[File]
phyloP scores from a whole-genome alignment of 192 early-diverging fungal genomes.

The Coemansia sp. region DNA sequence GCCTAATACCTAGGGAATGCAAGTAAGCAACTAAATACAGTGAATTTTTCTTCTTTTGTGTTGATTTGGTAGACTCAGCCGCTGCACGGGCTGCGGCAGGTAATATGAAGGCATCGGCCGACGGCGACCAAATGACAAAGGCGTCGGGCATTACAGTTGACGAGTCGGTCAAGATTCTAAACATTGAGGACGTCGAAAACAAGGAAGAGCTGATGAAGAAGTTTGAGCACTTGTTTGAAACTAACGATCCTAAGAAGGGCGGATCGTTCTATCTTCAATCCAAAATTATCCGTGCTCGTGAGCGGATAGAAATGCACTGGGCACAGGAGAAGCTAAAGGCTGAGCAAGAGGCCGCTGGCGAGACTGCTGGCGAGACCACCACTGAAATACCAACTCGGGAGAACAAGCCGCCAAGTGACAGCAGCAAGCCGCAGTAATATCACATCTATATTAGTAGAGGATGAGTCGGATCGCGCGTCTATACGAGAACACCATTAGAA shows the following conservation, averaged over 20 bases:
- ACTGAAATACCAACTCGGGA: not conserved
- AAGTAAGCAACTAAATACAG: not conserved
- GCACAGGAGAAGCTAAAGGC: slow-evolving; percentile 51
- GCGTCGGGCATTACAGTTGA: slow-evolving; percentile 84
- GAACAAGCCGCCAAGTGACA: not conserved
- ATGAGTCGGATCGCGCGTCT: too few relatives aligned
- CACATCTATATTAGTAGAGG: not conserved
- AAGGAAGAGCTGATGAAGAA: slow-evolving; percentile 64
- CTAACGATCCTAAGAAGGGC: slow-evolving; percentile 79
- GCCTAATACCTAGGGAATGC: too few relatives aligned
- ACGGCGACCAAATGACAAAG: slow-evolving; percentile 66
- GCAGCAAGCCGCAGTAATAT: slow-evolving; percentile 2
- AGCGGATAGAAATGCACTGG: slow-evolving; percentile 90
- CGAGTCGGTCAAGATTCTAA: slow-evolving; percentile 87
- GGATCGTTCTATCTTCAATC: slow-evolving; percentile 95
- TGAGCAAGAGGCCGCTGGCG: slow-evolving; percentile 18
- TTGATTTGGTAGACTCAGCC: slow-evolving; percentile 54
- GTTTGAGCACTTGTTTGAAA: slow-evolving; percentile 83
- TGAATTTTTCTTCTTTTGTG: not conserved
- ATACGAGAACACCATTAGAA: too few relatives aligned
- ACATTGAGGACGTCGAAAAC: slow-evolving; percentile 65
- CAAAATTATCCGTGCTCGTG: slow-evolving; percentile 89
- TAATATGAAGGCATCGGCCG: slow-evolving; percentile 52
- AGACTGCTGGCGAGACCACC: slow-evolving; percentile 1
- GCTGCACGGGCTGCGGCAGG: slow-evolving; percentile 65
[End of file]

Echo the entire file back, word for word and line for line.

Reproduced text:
phyloP scores from a whole-genome alignment of 192 early-diverging fungal genomes.

The Coemansia sp. region DNA sequence GCCTAATACCTAGGGAATGCAAGTAAGCAACTAAATACAGTGAATTTTTCTTCTTTTGTGTTGATTTGGTAGACTCAGCCGCTGCACGGGCTGCGGCAGGTAATATGAAGGCATCGGCCGACGGCGACCAAATGACAAAGGCGTCGGGCATTACAGTTGACGAGTCGGTCAAGATTCTAAACATTGAGGACGTCGAAAACAAGGAAGAGCTGATGAAGAAGTTTGAGCACTTGTTTGAAACTAACGATCCTAAGAAGGGCGGATCGTTCTATCTTCAATCCAAAATTATCCGTGCTCGTGAGCGGATAGAAATGCACTGGGCACAGGAGAAGCTAAAGGCTGAGCAAGAGGCCGCTGGCGAGACTGCTGGCGAGACCACCACTGAAATACCAACTCGGGAGAACAAGCCGCCAAGTGACAGCAGCAAGCCGCAGTAATATCACATCTATATTAGTAGAGGATGAGTCGGATCGCGCGTCTATACGAGAACACCATTAGAA shows the following conservation, averaged over 20 bases:
- ACTGAAATACCAACTCGGGA: not conserved
- AAGTAAGCAACTAAATACAG: not conserved
- GCACAGGAGAAGCTAAAGGC: slow-evolving; percentile 51
- GCGTCGGGCATTACAGTTGA: slow-evolving; percentile 84
- GAACAAGCCGCCAAGTGACA: not conserved
- ATGAGTCGGATCGCGCGTCT: too few relatives aligned
- CACATCTATATTAGTAGAGG: not conserved
- AAGGAAGAGCTGATGAAGAA: slow-evolving; percentile 64
- CTAACGATCCTAAGAAGGGC: slow-evolving; percentile 79
- GCCTAATACCTAGGGAATGC: too few relatives aligned
- ACGGCGACCAAATGACAAAG: slow-evolving; percentile 66
- GCAGCAAGCCGCAGTAATAT: slow-evolving; percentile 2
- AGCGGATAGAAATGCACTGG: slow-evolving; percentile 90
- CGAGTCGGTCAAGATTCTAA: slow-evolving; percentile 87
- GGATCGTTCTATCTTCAATC: slow-evolving; percentile 95
- TGAGCAAGAGGCCGCTGGCG: slow-evolving; percentile 18
- TTGATTTGGTAGACTCAGCC: slow-evolving; percentile 54
- GTTTGAGCACTTGTTTGAAA: slow-evolving; percentile 83
- TGAATTTTTCTTCTTTTGTG: not conserved
- ATACGAGAACACCATTAGAA: too few relatives aligned
- ACATTGAGGACGTCGAAAAC: slow-evolving; percentile 65
- CAAAATTATCCGTGCTCGTG: slow-evolving; percentile 89
- TAATATGAAGGCATCGGCCG: slow-evolving; percentile 52
- AGACTGCTGGCGAGACCACC: slow-evolving; percentile 1
- GCTGCACGGGCTGCGGCAGG: slow-evolving; percentile 65